Researchers calculate how likely it is that we are just living in a simulation
- Do we live in a simulation? Two researchers from Canada have now found answers to this question in a new study, as "Scinexx" reports.
- In the study, the researchers conclude that the probability is less than 50 percent because of the computing power required to do so.
- Simulation theory, however, could explain why we humans have never encountered extraterrestrial life, researchers note.
- Find more articles on Business Insider here
Is our world real or are we trapped slaves in a computer generated dream world, a simulation? This question is not only dealt with in science fiction novels and movies such as "Matrix", but has also been occupying researchers for quite some time. But is living in a simulation technically feasible at all? Scientists from Canada have now calculated how likely it is that we live in a simulation.
Supporters of the so-called simulation theory of philosopher Nick Bostrom there are some. Among them are also well-known representatives such as Tesla CEO Elon Musk. The entrepreneur believes that there is only a one in a billion chance that we are not living in a simulation. In his view, we live in a simulated world without knowing about it.
Researchers Alexandre Bibeau-Delisle and Gilles Brassard from the University of Montreal have now calculated how likely the so-called "Matrix scenario" is and whether we are living in a simulated world. They published the results of their study in the journal "Royal Society", as "Scinexx" reports.
In their new mathematical model, the two researchers also investigated the extent to which thought processes and interactions can be simulated by quantum computers. Their assumption: "Trying to replicate our entire physics with classical resources alone hardly seems feasible," the researchers say. The two scientists also calculated the amount of energy needed to run such a complex simulation and used their findings to see if simulated beings could also run simulations.
Huge computing power would be needed
One thing is certain: if we were in a simulation, unimaginable amounts of computing power would be required to maintain the simulation. An average human brain with a mass of 1.4 kilograms performs between 10 14 and 10 16 operations per second, researchers say. In theory, civilizations with the appropriate technology could perform 10 50 operations per second and kilogram.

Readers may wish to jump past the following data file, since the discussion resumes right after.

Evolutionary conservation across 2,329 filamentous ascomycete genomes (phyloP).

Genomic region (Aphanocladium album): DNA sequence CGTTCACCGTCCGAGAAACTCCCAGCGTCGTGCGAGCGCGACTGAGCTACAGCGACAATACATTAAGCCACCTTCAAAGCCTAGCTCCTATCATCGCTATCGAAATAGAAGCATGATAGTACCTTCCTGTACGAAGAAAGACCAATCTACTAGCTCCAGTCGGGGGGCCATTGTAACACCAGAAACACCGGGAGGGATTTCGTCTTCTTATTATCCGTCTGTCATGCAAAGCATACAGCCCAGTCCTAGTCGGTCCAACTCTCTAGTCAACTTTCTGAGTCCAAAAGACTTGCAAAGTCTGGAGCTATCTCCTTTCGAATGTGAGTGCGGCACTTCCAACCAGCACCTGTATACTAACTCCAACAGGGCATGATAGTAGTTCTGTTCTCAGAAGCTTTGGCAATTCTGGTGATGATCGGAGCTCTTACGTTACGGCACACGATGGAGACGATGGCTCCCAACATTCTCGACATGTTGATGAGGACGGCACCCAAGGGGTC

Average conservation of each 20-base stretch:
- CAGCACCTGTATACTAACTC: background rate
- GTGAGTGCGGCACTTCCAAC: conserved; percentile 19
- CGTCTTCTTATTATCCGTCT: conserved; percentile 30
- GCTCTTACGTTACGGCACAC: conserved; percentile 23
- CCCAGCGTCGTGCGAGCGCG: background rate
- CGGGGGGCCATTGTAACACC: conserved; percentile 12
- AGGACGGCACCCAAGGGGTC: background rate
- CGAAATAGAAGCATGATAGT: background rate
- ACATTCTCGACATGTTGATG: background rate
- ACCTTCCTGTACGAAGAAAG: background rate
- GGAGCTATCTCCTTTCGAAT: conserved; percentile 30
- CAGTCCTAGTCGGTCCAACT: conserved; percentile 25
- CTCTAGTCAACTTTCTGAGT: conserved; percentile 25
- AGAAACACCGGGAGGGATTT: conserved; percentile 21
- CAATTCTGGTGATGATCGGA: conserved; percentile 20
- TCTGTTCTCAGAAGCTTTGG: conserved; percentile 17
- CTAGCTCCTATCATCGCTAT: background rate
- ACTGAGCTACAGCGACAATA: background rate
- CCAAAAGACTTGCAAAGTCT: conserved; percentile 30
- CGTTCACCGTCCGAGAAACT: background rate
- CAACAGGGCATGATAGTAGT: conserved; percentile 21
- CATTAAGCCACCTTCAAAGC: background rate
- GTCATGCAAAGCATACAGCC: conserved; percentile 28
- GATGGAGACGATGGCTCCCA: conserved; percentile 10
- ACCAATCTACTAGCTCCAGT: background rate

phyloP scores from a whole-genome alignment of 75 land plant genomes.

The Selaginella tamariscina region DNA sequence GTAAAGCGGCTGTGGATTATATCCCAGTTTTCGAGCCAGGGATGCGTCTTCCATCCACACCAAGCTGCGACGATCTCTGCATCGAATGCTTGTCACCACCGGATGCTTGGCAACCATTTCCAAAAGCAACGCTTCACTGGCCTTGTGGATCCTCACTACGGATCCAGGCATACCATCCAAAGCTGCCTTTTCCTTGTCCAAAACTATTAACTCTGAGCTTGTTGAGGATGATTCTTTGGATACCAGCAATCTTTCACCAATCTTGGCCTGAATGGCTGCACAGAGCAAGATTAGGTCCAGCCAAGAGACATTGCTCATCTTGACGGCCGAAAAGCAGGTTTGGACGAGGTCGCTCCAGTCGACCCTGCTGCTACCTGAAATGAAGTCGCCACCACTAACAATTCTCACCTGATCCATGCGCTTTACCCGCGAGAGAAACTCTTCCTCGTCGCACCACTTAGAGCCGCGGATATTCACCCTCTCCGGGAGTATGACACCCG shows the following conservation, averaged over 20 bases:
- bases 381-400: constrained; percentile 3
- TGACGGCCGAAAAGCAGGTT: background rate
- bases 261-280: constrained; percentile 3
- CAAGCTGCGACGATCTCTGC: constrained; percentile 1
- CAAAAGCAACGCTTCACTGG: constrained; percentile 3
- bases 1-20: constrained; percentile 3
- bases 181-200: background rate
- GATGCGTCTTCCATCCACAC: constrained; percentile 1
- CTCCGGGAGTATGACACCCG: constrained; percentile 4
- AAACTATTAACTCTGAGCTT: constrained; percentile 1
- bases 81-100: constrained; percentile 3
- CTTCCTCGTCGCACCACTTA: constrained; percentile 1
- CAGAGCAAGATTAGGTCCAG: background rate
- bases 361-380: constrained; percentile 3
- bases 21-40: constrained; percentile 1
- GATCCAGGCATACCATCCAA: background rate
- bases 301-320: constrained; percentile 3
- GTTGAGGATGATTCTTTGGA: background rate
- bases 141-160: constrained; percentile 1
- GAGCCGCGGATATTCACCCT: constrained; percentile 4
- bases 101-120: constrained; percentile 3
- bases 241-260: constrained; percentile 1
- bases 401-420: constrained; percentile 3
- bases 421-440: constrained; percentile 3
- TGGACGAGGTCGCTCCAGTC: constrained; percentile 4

According to the study, it would be possible to simulate our human brain several times through advanced technology. However, it becomes more complex if the interactions of the simulated beings in our environment are to be captured as well. As soon as the physical laws in the simulation correspond to those in reality, the effort and the required computing power of a simulation increases exponentially.
In addition, there is the theoretical possibility that simulated beings also develop their own simulations. So it comes to a simulation in a simulation. This phenomenon is also called recursive simulation. This further increases the required computing capacity immeasurably.
Can the Fermi paradox be explained by simulation??
According to their calculations, Bibeau-Delisle and Brassard come to the conclusion that the probability that we live in a virtual world is rather low and is far below 50 percent. "The main factors for this low probability are the enormous effort required to convincingly simulate a civilization’s environment, the inevitably imperfect efficiency of any computer operation, and the fact that simulations can be recursive," the scientists write.
But why has our civilization then never yet encountered extraterrestrial life? This question has also occupied researchers for decades. A simulation would be a possible answer to the so-called Fermi paradox. Because if we actually live in a simulation, the simulation probably doesn’t bother to simulate advanced life on distant planets. "The fact that we have not detected any evidence of extraterrestrial civilizations so far could therefore be seen as the most convincing argument for the simulation theory," the researchers state.